Here's another pile of my dirty laundry, also known as a process post. In this little animation, you can see me struggling to improve my stiffly posed and badly proportioned drawings for the fifth page of my graphic novel Fantastic Life (buy it HERE! I've got a basement full!).
I started with a pencil drawing on a 16 x 20" sheet of 100 lb. bristol board which I scanned at 300 dpi (I wrote and drew these pages at the same time, so there are no separate "thumbnail" sketches for them). Then I added a lot of contrast using a color correction Curve, and used other Curves (controlled via Layer Masks) to "dodge" and "burn" various areas so as to clean them up a bit, all in the vain hope that this would result in a "finished" page. Eventually realizing that I'd never be happy with the sketchy results, I decided to "ink" the pencils on a new Layer using the "Pencil" tool (ironic, right?). Then I finished the page (or so I told myself) by adding color ( a Layer set to Multiply) and lettering (in this case using a font made from my own hand lettering).
But... still unhappy with the drawing, I returned obsessively to the page many times over a period of months and reworked the "inks". One trick I used repeatedly was to "flip" the page left to right (Image > Rotation > Flip Canvas Horizontal) which helped me spot some of the many glaring deficiencies in the proportions and anatomy of my drawings. By the way, flipping the page (or rotating it in 90 degree increments) is "non-destructive" in Photoshop because pixels are square - the program doesn't have to "interpolate" the image by guessing what values the pixels will have - so you can do it over and over without degrading the image.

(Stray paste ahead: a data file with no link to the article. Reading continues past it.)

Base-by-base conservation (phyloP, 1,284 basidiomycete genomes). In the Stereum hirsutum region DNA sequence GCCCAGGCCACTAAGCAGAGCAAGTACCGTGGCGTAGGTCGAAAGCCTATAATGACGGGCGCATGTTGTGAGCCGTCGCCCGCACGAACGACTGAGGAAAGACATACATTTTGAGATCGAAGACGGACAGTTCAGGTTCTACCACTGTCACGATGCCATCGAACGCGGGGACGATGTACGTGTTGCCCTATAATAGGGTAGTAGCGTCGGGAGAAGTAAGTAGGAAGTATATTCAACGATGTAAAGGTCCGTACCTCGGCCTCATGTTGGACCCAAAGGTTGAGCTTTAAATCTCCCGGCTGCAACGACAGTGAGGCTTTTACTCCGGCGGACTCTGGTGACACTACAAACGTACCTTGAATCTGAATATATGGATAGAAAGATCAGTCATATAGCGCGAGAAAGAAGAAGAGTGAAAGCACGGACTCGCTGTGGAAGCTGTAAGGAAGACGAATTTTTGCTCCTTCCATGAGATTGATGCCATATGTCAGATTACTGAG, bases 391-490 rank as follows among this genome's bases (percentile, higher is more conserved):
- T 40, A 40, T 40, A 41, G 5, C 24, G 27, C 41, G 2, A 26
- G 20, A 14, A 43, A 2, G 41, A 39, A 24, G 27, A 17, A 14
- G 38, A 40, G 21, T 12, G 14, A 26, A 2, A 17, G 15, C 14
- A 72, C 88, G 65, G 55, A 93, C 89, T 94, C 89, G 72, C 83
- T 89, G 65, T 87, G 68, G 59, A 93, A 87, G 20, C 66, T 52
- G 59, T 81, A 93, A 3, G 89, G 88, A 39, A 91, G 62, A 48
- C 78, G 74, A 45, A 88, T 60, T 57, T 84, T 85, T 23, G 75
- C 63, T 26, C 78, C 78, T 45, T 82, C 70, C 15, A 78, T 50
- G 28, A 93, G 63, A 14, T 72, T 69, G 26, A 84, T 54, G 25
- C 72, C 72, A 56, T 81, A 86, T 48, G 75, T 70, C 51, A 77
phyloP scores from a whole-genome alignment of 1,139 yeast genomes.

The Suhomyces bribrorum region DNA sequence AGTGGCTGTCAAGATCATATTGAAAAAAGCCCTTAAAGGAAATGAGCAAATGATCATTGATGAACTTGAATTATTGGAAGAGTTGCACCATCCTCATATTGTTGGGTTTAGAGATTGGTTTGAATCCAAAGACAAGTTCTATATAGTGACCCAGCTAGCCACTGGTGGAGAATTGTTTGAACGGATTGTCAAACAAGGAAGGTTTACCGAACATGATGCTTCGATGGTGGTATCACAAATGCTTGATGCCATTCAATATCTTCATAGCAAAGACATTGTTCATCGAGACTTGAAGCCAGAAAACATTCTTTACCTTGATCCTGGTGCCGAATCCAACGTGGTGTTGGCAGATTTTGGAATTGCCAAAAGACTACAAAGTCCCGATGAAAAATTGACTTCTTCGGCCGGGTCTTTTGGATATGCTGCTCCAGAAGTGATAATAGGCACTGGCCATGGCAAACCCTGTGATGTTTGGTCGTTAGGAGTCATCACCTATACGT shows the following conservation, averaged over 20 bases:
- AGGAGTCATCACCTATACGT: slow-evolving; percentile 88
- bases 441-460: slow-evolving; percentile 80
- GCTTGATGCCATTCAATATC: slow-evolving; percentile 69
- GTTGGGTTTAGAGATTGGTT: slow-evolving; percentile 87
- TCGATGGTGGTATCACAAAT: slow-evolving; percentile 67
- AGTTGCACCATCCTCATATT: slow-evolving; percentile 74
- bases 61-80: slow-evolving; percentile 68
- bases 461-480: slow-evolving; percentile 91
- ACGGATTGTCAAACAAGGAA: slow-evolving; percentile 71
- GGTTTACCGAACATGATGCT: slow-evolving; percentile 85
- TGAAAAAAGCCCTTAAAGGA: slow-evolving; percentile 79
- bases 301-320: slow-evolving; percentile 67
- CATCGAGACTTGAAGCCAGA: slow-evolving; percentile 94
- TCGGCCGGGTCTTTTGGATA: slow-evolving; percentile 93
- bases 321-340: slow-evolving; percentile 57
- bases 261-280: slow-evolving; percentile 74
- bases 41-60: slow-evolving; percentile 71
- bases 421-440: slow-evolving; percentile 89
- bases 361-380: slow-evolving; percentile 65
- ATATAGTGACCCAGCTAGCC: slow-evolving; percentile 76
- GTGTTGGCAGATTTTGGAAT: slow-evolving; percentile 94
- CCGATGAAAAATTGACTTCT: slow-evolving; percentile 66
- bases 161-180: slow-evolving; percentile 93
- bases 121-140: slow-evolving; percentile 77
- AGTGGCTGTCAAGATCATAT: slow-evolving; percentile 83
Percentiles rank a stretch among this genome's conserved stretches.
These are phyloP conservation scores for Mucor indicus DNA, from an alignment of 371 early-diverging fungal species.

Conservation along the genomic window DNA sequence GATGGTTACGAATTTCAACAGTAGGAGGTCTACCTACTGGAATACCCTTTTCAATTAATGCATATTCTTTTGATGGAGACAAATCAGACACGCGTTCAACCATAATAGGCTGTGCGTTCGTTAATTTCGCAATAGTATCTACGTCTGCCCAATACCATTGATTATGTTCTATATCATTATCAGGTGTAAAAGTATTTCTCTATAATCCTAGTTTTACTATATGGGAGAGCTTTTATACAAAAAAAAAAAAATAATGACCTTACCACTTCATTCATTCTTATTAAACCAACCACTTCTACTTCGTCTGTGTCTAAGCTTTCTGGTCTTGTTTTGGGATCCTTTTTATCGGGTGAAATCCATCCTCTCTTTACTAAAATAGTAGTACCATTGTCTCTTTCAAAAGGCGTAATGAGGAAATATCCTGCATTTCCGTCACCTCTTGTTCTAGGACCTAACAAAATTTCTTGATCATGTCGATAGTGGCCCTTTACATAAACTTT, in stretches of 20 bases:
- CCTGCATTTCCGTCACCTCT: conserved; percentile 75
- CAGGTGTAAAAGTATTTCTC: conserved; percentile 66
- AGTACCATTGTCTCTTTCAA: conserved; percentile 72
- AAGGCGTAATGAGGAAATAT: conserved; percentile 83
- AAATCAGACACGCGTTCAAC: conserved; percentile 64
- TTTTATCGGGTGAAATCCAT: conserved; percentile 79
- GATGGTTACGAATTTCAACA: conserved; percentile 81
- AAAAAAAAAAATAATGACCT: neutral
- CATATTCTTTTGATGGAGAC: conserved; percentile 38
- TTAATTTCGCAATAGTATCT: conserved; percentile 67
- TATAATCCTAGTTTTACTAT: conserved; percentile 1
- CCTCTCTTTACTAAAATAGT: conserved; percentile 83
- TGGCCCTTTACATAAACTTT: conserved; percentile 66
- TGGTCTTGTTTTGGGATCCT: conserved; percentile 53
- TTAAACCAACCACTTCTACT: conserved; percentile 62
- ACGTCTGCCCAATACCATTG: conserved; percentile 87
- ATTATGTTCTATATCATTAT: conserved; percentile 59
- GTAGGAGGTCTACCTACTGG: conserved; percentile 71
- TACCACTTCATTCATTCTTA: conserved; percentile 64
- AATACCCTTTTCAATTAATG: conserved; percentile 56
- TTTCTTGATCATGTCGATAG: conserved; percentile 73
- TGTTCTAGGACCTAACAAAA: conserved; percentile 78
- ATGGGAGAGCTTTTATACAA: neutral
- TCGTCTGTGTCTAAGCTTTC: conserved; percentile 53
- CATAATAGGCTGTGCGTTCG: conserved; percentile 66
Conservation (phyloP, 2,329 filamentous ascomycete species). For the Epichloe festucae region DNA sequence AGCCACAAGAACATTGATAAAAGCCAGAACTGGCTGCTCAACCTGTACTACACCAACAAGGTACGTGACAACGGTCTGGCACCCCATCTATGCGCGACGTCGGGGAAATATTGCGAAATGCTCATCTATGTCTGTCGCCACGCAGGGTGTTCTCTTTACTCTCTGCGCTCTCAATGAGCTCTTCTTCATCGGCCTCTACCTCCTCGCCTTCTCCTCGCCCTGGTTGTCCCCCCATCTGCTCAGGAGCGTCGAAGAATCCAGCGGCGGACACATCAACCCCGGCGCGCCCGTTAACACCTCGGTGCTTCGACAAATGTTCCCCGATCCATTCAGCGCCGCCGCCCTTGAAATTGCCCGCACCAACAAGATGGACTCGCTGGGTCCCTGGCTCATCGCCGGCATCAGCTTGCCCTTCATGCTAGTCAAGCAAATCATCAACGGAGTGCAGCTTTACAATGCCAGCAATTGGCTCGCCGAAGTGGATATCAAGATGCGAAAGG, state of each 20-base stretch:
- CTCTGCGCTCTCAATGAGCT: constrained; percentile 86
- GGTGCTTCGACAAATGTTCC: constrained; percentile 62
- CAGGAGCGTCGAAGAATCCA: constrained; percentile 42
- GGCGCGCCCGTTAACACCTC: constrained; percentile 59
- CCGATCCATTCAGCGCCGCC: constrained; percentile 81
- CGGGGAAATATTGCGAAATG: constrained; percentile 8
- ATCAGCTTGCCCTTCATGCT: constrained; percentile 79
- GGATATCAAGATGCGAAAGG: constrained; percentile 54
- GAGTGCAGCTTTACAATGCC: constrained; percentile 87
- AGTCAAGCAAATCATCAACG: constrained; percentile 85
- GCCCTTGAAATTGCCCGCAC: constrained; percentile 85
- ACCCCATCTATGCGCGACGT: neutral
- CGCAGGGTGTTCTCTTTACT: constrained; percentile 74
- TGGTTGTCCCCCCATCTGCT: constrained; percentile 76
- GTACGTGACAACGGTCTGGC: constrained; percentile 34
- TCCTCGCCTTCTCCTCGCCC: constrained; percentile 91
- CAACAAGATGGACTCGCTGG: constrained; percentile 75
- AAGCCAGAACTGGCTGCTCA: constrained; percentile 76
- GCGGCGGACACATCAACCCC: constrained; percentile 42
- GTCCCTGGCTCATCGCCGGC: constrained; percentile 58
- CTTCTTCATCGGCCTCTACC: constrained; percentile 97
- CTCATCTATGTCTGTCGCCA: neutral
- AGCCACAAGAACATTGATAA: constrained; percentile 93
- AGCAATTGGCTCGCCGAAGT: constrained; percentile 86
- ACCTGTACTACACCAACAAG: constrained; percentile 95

Another trick I used was to smoosh my drawings around using the Liquify Filter. This is a fantastic way to refine a drawing which completely removes the distinction between working "loose" and "tight". Try it and see! The only drawback is that if you do it repeatedly (which I do) the lines will "soften" and you'll need to periodically sharpen them back up (I use the Levels Command for this, forcing the white and black points close together in the center).
Finally somewhat satisfied (or maybe resigned and exhausted would be a better way to put it), I promised myself to leave the page alone for awhile. Then I went back and reworked it some more once it came time to publish the book. Total elapsed time from start to finish for this page: about three years!